Internship opens doors for grad
When James Tibbs decided to pursue a college education, it was later than most: almost 20 years after he had graduated from Alhambra High School in Phoenix in 1983. And it wasn’t with the thought he would design and create a computer database system to track and inventory evidence and evidentiary information for the Arizona Counter Terrorism Information Center (AcTIC).
Tibbs, 41, graduated from ASU’s New College of Interdisciplinary Arts and Sciences in 2006 with a bachelor’s degree in political science, as well as one in interdisciplinary studies. The internship he served before receiving his diploma put him in a James Bond-like world with the interagency intelligence operation that is the centerpiece of Arizona’s homeland security detection and prevention strategy.
“Not every internship is quite so mysterious or exotic, but we do our best to provide our students with a real-world experience that will better prepare them for a professional career,” says Elaine Jordan, who placed nearly 80 students in internships last year as the program manager for the New College.
“The students gain tremendous knowledge during their years at ASU, and they learn that their skills are transferable,” says Jordan, who earned her doctorate in international relations from ASU. “As they think about what they will do after graduation, some continue their education, while others use the internship to gain valuable experience and as a bridge between college and their careers.”
For Tibbs, the opportunity to work with AcTIC was an extension of his interest in the subject area. The agency, boasting 17 different divisions, works with 43 different agencies and provides the initial framework for counter terrorism detection, planning, response and recovery for the state of Arizona.
“I’ve always been interested in terrorism and security, and when Dr. Jordan approached me with the idea, I jumped at it,” he says.
The internship was the capstone of a journey that led from two associate’s degrees at Paradise Valley Community College to two years at ASU’s West campus and a pair of bachelor’s degrees.
“I’m a single parent, and I wanted to get back to school, but the timing was never right,” says Tibbs, who hopes to use his AcTIC experience as a springboard to further work for the agency, or in other civil and law enforcement areas. “I just couldn’t fit it in. But I saw a trend in my job situation that I didn’t like, and I knew going to college was going to open up opportunities and experiences I wasn’t currently realizing.”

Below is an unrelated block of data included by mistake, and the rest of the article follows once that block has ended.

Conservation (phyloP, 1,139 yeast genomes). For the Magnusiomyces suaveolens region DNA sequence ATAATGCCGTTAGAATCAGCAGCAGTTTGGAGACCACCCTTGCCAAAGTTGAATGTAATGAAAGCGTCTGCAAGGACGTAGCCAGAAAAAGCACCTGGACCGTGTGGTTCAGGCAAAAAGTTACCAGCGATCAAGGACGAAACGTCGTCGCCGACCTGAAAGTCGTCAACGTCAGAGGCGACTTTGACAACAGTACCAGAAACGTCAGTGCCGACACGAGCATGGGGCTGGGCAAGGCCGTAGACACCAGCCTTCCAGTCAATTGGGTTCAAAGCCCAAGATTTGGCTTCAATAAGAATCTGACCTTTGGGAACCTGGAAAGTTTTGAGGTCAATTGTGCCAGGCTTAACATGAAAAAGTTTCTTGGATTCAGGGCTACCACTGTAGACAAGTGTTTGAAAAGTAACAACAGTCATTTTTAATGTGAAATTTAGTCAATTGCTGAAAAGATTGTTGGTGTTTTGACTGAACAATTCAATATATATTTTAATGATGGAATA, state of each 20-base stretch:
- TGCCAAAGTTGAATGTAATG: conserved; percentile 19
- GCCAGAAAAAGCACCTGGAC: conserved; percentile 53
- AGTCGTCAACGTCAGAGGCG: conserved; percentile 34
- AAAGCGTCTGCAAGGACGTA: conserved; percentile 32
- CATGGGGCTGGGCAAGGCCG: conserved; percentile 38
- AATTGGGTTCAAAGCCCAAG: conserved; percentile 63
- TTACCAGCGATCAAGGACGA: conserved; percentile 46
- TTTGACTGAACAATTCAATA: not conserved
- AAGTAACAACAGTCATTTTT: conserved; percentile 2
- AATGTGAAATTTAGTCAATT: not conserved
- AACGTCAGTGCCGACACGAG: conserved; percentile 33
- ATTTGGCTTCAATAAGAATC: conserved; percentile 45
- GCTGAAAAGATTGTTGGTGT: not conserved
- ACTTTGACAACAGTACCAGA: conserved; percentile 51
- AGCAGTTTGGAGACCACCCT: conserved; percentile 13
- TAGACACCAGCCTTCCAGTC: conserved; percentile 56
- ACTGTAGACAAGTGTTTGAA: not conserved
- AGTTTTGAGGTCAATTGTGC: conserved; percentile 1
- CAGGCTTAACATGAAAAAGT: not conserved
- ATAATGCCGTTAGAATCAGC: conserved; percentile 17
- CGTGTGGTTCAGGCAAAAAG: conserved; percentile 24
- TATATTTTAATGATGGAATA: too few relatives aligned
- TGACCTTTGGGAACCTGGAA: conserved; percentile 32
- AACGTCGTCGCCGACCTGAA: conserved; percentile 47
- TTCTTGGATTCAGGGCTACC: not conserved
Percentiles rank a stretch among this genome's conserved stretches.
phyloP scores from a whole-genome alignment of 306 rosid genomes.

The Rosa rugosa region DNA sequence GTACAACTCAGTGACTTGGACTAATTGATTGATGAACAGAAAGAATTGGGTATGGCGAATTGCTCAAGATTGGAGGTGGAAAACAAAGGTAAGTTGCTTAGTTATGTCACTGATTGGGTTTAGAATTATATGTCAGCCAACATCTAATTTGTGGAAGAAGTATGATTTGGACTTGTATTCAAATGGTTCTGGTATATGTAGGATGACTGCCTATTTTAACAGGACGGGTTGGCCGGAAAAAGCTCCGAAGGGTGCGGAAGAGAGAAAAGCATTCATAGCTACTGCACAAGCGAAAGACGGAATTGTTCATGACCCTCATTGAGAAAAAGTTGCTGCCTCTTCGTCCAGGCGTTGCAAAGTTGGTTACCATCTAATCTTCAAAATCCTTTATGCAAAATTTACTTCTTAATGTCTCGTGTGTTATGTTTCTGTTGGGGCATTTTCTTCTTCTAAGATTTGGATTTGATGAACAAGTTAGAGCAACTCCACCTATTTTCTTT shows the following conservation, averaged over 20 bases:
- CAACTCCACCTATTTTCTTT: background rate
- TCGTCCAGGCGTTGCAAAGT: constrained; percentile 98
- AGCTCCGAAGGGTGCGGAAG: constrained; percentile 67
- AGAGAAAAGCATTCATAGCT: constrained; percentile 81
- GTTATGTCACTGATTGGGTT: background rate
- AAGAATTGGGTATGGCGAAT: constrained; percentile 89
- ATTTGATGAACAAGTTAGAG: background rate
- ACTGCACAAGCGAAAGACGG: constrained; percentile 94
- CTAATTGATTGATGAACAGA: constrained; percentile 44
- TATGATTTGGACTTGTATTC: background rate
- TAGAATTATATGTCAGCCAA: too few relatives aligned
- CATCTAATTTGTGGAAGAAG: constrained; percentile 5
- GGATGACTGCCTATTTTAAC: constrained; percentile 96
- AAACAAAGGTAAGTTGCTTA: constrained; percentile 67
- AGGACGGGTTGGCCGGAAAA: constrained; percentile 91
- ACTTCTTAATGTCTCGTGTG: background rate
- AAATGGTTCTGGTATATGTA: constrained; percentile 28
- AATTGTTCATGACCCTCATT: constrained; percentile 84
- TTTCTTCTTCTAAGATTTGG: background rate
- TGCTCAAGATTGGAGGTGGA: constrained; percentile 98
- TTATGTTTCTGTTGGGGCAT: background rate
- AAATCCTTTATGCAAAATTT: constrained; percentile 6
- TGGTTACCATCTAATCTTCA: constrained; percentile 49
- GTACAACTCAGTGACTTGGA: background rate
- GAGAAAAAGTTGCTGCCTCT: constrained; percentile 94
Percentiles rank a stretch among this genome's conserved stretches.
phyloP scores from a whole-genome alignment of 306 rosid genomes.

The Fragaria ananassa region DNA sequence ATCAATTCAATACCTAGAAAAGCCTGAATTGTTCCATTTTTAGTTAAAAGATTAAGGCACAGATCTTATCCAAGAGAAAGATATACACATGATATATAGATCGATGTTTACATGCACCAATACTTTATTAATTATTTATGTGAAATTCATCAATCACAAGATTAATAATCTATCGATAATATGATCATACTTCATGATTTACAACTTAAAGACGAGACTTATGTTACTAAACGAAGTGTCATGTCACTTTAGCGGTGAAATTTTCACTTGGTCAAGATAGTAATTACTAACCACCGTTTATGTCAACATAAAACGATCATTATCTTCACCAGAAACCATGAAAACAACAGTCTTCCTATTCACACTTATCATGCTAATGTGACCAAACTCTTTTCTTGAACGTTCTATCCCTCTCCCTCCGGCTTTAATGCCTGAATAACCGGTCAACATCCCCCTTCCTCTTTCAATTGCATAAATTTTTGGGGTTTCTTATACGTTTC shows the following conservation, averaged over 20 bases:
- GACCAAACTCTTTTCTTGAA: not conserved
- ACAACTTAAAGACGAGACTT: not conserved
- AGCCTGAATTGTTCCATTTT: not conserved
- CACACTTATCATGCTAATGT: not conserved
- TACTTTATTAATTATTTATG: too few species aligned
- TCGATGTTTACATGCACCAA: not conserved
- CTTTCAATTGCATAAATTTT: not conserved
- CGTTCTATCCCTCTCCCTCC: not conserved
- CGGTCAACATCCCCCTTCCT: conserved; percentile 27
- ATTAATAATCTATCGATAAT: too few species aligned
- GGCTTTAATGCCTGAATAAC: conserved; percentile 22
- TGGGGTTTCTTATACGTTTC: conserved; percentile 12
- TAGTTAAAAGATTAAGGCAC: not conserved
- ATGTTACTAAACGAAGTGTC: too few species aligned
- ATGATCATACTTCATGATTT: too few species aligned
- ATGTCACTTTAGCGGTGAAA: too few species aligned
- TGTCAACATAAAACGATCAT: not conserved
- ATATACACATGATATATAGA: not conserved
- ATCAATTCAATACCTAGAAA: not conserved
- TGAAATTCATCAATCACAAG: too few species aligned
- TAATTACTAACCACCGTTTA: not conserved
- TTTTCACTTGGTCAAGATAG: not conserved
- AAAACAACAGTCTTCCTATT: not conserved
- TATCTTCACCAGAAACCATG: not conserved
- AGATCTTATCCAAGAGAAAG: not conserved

Tibbs’ contribution to AcTIC was nearly immediate, although it surprised him. The project assigned by Department of Public Safety Lt. Lori Norris – also the AcTIC watch center commander – was to write a database to more easily and effectively monitor and catalog evidence that entered and left the agency’s Phoenix headquarters.
“What I learned through the New College was that a narrow focus doesn’t work, and that there is a bigger picture that you are a part of,” Tibbs says. “You have to take a, ‘Yeah, I can do this,’ approach to everything in life, and that is what I did at AcTIC – although it was pretty unusual territory. It was everything from phones and computers, to other types of equipment that had either been confiscated or secured. Some of it was relevant to pending cases, some of it wasn’t.”
Tibbs was given the proverbial “baptism under fire” and worked beyond the one-semester time frame to complete the effort.
“I designed a system that was trackable, so that evidence could be searched, depending on the individual case, and immediately pulled by AcTIC investigators when needed,” he says. “When it was done and it worked, it was such a great feeling; it was really incredible. I had the feeling that I was really doing something important, and that was rewarding. It was a real confidence-builder.”
For his efforts, Tibbs was presented with a plaque by Sgt. Randy Arthur, AcTIC’s computer forensic lab supervisor.
Tibbs’ program has been incorporated into AcTIC’s operations so successfully that the organization’s sister lab in Tucson will use the program.
“James was assigned to the computer forensic lab to upgrade the system,” says Norris, who received a bachelor’s degree in police science and administration from Northern Arizona University, and who has been with DPS for 27 years and with AcTIC since its inception in 2004. “It was a learning experience for him, and he educated himself to upgrade and update the database. What he did for AcTIC was most definitely an improvement; he was a tremendous asset, and his work allowed our officers to spend more time pursuing their cases.”
Tibbs’ internship took him into a world much different from most internships, Jordan says.
“We have developed a great and valuable partnership with leaders of local and even national companies, businesses and agencies who know the strengths of our students and the many wonderful benefits they provide,” she says.
From the Hand Surgery Associates of Michigan, to Major League Baseball’s Texas Rangers, to the Office of the Governor of the State of Arizona, to the St. Mary’s Food Bank, and from dozens of other opportunities, ASU’s internship program in the New College of Interdisciplinary Arts and Sciences is a potpourri of learning experiences designed to better prepare its students for life in the world.